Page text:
Black flowers growing the black garden
Nagorno-Karabakh is back in the headlines. Edward Lucas explains why violence in the Caucasus flares up time and again. And why the West is the big loser of the conflict.
Why care about a place that you can barely spell? The further away you are from the Caucasus, the more the war over Nagorno-Karabagh (or is that Karabakh?) arouses boredom and confusion. Who’s right? Who started it? Why does it matter?
The answer to the first two questions is hard. Both Armenians and Azeris have a good historical claim to the mountainous, beautiful region (literally “the Black Mountain Garden", which de jure is part of Azerbaijan, but de facto since the 1994 ceasefire has been the Armenian-run “Artsakh Republic”, an entity with no international recognition. Neither is right in their claims. Both are frequently wrong in their unreasonable, provocative behaviour – which is why the latest war started.
Explaining why it matters is easier. The conflict involves three big countries – Turkey, which backs Azerbaijan, Russia, which has friendly ties with both the warring parties, and Iran, which is their neighbour. On the sidelines are the European Union (which has tried but failed to broker peace) and the United States (pushed one way by the influential Armenian diaspora, and the other way by oil and gas interests in Azerbaijan).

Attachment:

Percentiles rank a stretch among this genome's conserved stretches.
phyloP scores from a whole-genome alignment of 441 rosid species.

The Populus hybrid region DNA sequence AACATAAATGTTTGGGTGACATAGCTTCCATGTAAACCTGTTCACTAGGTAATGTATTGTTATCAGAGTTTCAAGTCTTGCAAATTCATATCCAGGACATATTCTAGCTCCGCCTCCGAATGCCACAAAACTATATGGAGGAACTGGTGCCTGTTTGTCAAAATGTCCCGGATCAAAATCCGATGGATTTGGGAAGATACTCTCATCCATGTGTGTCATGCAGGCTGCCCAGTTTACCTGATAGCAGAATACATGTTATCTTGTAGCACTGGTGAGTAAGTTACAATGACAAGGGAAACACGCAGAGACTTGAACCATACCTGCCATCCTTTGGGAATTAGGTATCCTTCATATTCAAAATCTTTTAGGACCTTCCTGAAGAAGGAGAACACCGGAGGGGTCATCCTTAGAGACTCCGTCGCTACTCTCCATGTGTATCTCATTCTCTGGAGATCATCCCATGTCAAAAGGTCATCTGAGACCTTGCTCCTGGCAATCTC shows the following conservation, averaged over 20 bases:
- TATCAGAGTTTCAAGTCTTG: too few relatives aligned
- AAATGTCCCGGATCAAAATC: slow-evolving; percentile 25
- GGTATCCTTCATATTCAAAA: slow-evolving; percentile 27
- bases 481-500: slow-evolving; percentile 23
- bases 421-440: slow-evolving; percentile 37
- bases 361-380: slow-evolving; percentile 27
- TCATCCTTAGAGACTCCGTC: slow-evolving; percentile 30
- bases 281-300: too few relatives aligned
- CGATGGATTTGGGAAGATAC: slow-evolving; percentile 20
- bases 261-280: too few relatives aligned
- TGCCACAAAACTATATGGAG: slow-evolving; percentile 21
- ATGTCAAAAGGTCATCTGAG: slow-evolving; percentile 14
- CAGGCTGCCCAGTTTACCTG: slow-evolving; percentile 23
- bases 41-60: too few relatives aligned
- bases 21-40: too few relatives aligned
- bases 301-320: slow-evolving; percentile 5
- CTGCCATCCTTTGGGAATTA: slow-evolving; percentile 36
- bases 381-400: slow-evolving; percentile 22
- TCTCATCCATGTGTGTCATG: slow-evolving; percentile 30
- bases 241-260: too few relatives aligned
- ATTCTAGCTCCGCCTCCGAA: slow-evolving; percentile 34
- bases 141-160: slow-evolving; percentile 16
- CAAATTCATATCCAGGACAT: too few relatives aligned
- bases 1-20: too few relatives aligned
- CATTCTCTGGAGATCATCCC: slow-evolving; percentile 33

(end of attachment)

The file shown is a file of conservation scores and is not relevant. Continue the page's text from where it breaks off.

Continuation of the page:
One worry is that fighting could escalate, leading one of the outsiders to get seriously involved. But a much bigger one is that the war marks the end of Western influence in the region. What Russia wants is to repeat the diplomatic success it enjoyed over Syria, leveraging a modest military involvement into a strategic victory. One element of this would be Russian peacekeepers in the region; another would be an “Astana-2’ peace process, involving Iran and Turkey — and excluding the EU and the US.
This war is a win-win for Russia in other respects too. Whoever loses will need the Kremlin’s protection. Whoever wins will be grateful. Russia sells weapons to Azerbaijan, but keeps a military base in (and also sells weapons to) Armenia. Both countries are dissatisfied with their relations with Russia. Neither has an alternative. Landlocked Armenia is terrified of Turkey. Azerbaijan knows it cannot rely fully on Recep Tayyip Erdogan.